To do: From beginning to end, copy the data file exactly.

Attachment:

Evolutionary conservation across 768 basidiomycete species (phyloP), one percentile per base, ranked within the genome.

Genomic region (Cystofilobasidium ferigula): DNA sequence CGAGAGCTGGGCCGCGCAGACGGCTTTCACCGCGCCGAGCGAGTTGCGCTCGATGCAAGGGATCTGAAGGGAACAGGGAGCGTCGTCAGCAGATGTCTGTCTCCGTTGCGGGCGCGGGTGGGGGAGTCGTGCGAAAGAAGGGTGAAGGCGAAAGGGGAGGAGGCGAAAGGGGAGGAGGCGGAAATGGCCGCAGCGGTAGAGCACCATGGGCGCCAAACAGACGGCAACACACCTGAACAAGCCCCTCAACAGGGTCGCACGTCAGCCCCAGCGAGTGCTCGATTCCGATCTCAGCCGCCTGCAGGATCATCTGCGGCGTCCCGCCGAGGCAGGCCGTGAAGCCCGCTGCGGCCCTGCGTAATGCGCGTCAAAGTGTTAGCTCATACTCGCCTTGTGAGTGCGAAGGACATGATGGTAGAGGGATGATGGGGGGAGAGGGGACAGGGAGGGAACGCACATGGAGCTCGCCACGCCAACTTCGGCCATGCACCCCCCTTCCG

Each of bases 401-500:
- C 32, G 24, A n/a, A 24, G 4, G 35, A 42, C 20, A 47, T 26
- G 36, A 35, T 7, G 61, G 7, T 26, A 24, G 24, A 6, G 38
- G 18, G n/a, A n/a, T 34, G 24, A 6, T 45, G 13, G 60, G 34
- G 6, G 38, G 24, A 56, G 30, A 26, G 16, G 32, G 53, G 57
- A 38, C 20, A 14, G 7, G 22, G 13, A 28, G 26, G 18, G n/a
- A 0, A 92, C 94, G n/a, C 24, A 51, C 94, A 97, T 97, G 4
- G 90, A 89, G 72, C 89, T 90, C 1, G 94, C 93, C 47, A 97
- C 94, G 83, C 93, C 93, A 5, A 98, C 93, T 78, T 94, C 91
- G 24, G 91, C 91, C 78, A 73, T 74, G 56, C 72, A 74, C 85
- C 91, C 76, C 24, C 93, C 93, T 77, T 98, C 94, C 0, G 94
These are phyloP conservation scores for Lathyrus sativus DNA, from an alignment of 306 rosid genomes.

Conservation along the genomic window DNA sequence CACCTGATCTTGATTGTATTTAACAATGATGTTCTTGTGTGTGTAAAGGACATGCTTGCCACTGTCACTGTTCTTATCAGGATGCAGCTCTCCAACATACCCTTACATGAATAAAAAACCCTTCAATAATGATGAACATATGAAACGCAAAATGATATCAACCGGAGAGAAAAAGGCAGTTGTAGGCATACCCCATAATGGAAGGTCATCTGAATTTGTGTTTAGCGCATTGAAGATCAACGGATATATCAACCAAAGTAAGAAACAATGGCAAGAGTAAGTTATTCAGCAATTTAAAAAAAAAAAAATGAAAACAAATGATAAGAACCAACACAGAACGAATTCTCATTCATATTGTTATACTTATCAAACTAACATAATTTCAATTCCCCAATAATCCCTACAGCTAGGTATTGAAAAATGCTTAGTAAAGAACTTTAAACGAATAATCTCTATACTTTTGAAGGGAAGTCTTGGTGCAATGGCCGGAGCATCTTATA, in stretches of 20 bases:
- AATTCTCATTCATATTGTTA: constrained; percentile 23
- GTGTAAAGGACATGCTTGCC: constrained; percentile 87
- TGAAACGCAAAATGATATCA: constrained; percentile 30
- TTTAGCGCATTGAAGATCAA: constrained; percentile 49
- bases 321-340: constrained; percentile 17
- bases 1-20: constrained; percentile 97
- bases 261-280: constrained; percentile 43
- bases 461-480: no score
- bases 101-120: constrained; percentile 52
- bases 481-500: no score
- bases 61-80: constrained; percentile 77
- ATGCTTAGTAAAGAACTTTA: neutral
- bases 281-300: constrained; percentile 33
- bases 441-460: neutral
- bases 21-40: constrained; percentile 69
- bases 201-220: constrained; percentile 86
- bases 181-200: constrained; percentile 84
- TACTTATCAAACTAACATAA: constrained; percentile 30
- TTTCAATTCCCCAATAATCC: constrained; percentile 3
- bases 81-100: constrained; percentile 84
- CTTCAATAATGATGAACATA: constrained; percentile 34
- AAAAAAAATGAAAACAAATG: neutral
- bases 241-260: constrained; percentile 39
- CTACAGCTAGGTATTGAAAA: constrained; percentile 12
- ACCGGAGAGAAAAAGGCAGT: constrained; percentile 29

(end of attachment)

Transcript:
Evolutionary conservation across 768 basidiomycete species (phyloP), one percentile per base, ranked within the genome.

Genomic region (Cystofilobasidium ferigula): DNA sequence CGAGAGCTGGGCCGCGCAGACGGCTTTCACCGCGCCGAGCGAGTTGCGCTCGATGCAAGGGATCTGAAGGGAACAGGGAGCGTCGTCAGCAGATGTCTGTCTCCGTTGCGGGCGCGGGTGGGGGAGTCGTGCGAAAGAAGGGTGAAGGCGAAAGGGGAGGAGGCGAAAGGGGAGGAGGCGGAAATGGCCGCAGCGGTAGAGCACCATGGGCGCCAAACAGACGGCAACACACCTGAACAAGCCCCTCAACAGGGTCGCACGTCAGCCCCAGCGAGTGCTCGATTCCGATCTCAGCCGCCTGCAGGATCATCTGCGGCGTCCCGCCGAGGCAGGCCGTGAAGCCCGCTGCGGCCCTGCGTAATGCGCGTCAAAGTGTTAGCTCATACTCGCCTTGTGAGTGCGAAGGACATGATGGTAGAGGGATGATGGGGGGAGAGGGGACAGGGAGGGAACGCACATGGAGCTCGCCACGCCAACTTCGGCCATGCACCCCCCTTCCG

Each of bases 401-500:
- C 32, G 24, A n/a, A 24, G 4, G 35, A 42, C 20, A 47, T 26
- G 36, A 35, T 7, G 61, G 7, T 26, A 24, G 24, A 6, G 38
- G 18, G n/a, A n/a, T 34, G 24, A 6, T 45, G 13, G 60, G 34
- G 6, G 38, G 24, A 56, G 30, A 26, G 16, G 32, G 53, G 57
- A 38, C 20, A 14, G 7, G 22, G 13, A 28, G 26, G 18, G n/a
- A 0, A 92, C 94, G n/a, C 24, A 51, C 94, A 97, T 97, G 4
- G 90, A 89, G 72, C 89, T 90, C 1, G 94, C 93, C 47, A 97
- C 94, G 83, C 93, C 93, A 5, A 98, C 93, T 78, T 94, C 91
- G 24, G 91, C 91, C 78, A 73, T 74, G 56, C 72, A 74, C 85
- C 91, C 76, C 24, C 93, C 93, T 77, T 98, C 94, C 0, G 94
These are phyloP conservation scores for Lathyrus sativus DNA, from an alignment of 306 rosid genomes.

Conservation along the genomic window DNA sequence CACCTGATCTTGATTGTATTTAACAATGATGTTCTTGTGTGTGTAAAGGACATGCTTGCCACTGTCACTGTTCTTATCAGGATGCAGCTCTCCAACATACCCTTACATGAATAAAAAACCCTTCAATAATGATGAACATATGAAACGCAAAATGATATCAACCGGAGAGAAAAAGGCAGTTGTAGGCATACCCCATAATGGAAGGTCATCTGAATTTGTGTTTAGCGCATTGAAGATCAACGGATATATCAACCAAAGTAAGAAACAATGGCAAGAGTAAGTTATTCAGCAATTTAAAAAAAAAAAAATGAAAACAAATGATAAGAACCAACACAGAACGAATTCTCATTCATATTGTTATACTTATCAAACTAACATAATTTCAATTCCCCAATAATCCCTACAGCTAGGTATTGAAAAATGCTTAGTAAAGAACTTTAAACGAATAATCTCTATACTTTTGAAGGGAAGTCTTGGTGCAATGGCCGGAGCATCTTATA, in stretches of 20 bases:
- AATTCTCATTCATATTGTTA: constrained; percentile 23
- GTGTAAAGGACATGCTTGCC: constrained; percentile 87
- TGAAACGCAAAATGATATCA: constrained; percentile 30
- TTTAGCGCATTGAAGATCAA: constrained; percentile 49
- bases 321-340: constrained; percentile 17
- bases 1-20: constrained; percentile 97
- bases 261-280: constrained; percentile 43
- bases 461-480: no score
- bases 101-120: constrained; percentile 52
- bases 481-500: no score
- bases 61-80: constrained; percentile 77
- ATGCTTAGTAAAGAACTTTA: neutral
- bases 281-300: constrained; percentile 33
- bases 441-460: neutral
- bases 21-40: constrained; percentile 69
- bases 201-220: constrained; percentile 86
- bases 181-200: constrained; percentile 84
- TACTTATCAAACTAACATAA: constrained; percentile 30
- TTTCAATTCCCCAATAATCC: constrained; percentile 3
- bases 81-100: constrained; percentile 84
- CTTCAATAATGATGAACATA: constrained; percentile 34
- AAAAAAAATGAAAACAAATG: neutral
- bases 241-260: constrained; percentile 39
- CTACAGCTAGGTATTGAAAA: constrained; percentile 12
- ACCGGAGAGAAAAAGGCAGT: constrained; percentile 29